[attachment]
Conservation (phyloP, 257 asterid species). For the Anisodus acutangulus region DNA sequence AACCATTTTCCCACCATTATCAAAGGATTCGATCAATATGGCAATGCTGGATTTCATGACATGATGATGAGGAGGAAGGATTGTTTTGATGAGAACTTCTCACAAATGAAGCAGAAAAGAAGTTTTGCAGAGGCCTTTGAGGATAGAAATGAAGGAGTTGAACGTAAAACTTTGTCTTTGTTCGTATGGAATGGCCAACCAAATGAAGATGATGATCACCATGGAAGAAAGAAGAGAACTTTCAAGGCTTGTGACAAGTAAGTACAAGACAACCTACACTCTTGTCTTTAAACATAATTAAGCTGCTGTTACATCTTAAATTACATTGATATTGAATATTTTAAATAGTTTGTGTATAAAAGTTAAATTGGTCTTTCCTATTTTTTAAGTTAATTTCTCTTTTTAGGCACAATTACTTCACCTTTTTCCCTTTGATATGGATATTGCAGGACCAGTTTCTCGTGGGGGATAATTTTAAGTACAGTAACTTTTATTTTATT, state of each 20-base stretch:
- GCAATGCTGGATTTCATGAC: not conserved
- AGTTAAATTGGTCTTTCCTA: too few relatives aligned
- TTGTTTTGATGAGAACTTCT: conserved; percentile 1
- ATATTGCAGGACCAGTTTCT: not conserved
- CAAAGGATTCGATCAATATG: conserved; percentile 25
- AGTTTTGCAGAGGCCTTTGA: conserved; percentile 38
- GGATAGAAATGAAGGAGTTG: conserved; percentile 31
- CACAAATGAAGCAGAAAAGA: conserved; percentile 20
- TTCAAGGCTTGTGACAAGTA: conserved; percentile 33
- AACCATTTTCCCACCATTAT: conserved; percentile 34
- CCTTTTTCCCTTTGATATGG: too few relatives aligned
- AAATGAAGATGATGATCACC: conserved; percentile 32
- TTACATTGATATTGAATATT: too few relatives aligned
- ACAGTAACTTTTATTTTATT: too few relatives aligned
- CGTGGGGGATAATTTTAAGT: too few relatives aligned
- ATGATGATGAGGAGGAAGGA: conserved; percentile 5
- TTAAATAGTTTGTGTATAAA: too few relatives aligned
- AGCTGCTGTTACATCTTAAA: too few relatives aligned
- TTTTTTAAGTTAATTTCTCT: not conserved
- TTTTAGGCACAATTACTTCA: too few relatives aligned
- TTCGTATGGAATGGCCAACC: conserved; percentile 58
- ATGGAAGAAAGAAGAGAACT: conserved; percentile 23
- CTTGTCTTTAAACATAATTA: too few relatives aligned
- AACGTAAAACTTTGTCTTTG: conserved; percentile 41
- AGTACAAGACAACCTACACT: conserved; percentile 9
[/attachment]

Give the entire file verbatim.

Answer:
Conservation (phyloP, 257 asterid species). For the Anisodus acutangulus region DNA sequence AACCATTTTCCCACCATTATCAAAGGATTCGATCAATATGGCAATGCTGGATTTCATGACATGATGATGAGGAGGAAGGATTGTTTTGATGAGAACTTCTCACAAATGAAGCAGAAAAGAAGTTTTGCAGAGGCCTTTGAGGATAGAAATGAAGGAGTTGAACGTAAAACTTTGTCTTTGTTCGTATGGAATGGCCAACCAAATGAAGATGATGATCACCATGGAAGAAAGAAGAGAACTTTCAAGGCTTGTGACAAGTAAGTACAAGACAACCTACACTCTTGTCTTTAAACATAATTAAGCTGCTGTTACATCTTAAATTACATTGATATTGAATATTTTAAATAGTTTGTGTATAAAAGTTAAATTGGTCTTTCCTATTTTTTAAGTTAATTTCTCTTTTTAGGCACAATTACTTCACCTTTTTCCCTTTGATATGGATATTGCAGGACCAGTTTCTCGTGGGGGATAATTTTAAGTACAGTAACTTTTATTTTATT, state of each 20-base stretch:
- GCAATGCTGGATTTCATGAC: not conserved
- AGTTAAATTGGTCTTTCCTA: too few relatives aligned
- TTGTTTTGATGAGAACTTCT: conserved; percentile 1
- ATATTGCAGGACCAGTTTCT: not conserved
- CAAAGGATTCGATCAATATG: conserved; percentile 25
- AGTTTTGCAGAGGCCTTTGA: conserved; percentile 38
- GGATAGAAATGAAGGAGTTG: conserved; percentile 31
- CACAAATGAAGCAGAAAAGA: conserved; percentile 20
- TTCAAGGCTTGTGACAAGTA: conserved; percentile 33
- AACCATTTTCCCACCATTAT: conserved; percentile 34
- CCTTTTTCCCTTTGATATGG: too few relatives aligned
- AAATGAAGATGATGATCACC: conserved; percentile 32
- TTACATTGATATTGAATATT: too few relatives aligned
- ACAGTAACTTTTATTTTATT: too few relatives aligned
- CGTGGGGGATAATTTTAAGT: too few relatives aligned
- ATGATGATGAGGAGGAAGGA: conserved; percentile 5
- TTAAATAGTTTGTGTATAAA: too few relatives aligned
- AGCTGCTGTTACATCTTAAA: too few relatives aligned
- TTTTTTAAGTTAATTTCTCT: not conserved
- TTTTAGGCACAATTACTTCA: too few relatives aligned
- TTCGTATGGAATGGCCAACC: conserved; percentile 58
- ATGGAAGAAAGAAGAGAACT: conserved; percentile 23
- CTTGTCTTTAAACATAATTA: too few relatives aligned
- AACGTAAAACTTTGTCTTTG: conserved; percentile 41
- AGTACAAGACAACCTACACT: conserved; percentile 9